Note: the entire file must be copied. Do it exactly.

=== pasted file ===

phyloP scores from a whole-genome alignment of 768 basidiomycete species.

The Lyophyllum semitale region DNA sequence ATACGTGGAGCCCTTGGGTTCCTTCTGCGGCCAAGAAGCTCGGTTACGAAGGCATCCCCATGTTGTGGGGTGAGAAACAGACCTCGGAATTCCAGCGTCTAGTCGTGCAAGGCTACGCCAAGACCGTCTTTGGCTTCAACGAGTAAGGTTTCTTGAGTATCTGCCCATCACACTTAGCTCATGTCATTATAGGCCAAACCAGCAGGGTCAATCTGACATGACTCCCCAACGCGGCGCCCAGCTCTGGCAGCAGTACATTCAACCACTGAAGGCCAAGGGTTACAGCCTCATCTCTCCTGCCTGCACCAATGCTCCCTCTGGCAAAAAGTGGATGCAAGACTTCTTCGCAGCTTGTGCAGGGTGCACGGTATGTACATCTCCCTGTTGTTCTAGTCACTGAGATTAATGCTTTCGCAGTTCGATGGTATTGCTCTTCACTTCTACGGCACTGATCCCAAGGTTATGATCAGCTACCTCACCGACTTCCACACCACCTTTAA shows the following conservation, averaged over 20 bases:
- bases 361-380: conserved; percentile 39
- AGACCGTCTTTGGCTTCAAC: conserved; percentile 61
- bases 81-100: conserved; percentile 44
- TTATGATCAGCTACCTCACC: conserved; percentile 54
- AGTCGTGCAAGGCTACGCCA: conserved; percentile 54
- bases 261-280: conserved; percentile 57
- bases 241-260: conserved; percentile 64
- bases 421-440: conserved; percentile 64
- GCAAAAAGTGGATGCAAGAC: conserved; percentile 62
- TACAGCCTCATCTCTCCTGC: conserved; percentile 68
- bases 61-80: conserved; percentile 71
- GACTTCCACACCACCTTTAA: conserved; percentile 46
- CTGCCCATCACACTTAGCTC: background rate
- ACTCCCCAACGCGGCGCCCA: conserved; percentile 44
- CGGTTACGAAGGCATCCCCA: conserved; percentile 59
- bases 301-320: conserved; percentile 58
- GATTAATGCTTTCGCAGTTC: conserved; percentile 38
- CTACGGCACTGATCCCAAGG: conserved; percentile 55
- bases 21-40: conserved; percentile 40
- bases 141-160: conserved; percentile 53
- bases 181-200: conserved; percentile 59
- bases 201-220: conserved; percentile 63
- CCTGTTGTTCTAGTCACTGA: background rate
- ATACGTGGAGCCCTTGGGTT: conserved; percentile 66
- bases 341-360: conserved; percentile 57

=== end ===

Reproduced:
phyloP scores from a whole-genome alignment of 768 basidiomycete species.

The Lyophyllum semitale region DNA sequence ATACGTGGAGCCCTTGGGTTCCTTCTGCGGCCAAGAAGCTCGGTTACGAAGGCATCCCCATGTTGTGGGGTGAGAAACAGACCTCGGAATTCCAGCGTCTAGTCGTGCAAGGCTACGCCAAGACCGTCTTTGGCTTCAACGAGTAAGGTTTCTTGAGTATCTGCCCATCACACTTAGCTCATGTCATTATAGGCCAAACCAGCAGGGTCAATCTGACATGACTCCCCAACGCGGCGCCCAGCTCTGGCAGCAGTACATTCAACCACTGAAGGCCAAGGGTTACAGCCTCATCTCTCCTGCCTGCACCAATGCTCCCTCTGGCAAAAAGTGGATGCAAGACTTCTTCGCAGCTTGTGCAGGGTGCACGGTATGTACATCTCCCTGTTGTTCTAGTCACTGAGATTAATGCTTTCGCAGTTCGATGGTATTGCTCTTCACTTCTACGGCACTGATCCCAAGGTTATGATCAGCTACCTCACCGACTTCCACACCACCTTTAA shows the following conservation, averaged over 20 bases:
- bases 361-380: conserved; percentile 39
- AGACCGTCTTTGGCTTCAAC: conserved; percentile 61
- bases 81-100: conserved; percentile 44
- TTATGATCAGCTACCTCACC: conserved; percentile 54
- AGTCGTGCAAGGCTACGCCA: conserved; percentile 54
- bases 261-280: conserved; percentile 57
- bases 241-260: conserved; percentile 64
- bases 421-440: conserved; percentile 64
- GCAAAAAGTGGATGCAAGAC: conserved; percentile 62
- TACAGCCTCATCTCTCCTGC: conserved; percentile 68
- bases 61-80: conserved; percentile 71
- GACTTCCACACCACCTTTAA: conserved; percentile 46
- CTGCCCATCACACTTAGCTC: background rate
- ACTCCCCAACGCGGCGCCCA: conserved; percentile 44
- CGGTTACGAAGGCATCCCCA: conserved; percentile 59
- bases 301-320: conserved; percentile 58
- GATTAATGCTTTCGCAGTTC: conserved; percentile 38
- CTACGGCACTGATCCCAAGG: conserved; percentile 55
- bases 21-40: conserved; percentile 40
- bases 141-160: conserved; percentile 53
- bases 181-200: conserved; percentile 59
- bases 201-220: conserved; percentile 63
- CCTGTTGTTCTAGTCACTGA: background rate
- ATACGTGGAGCCCTTGGGTT: conserved; percentile 66
- bases 341-360: conserved; percentile 57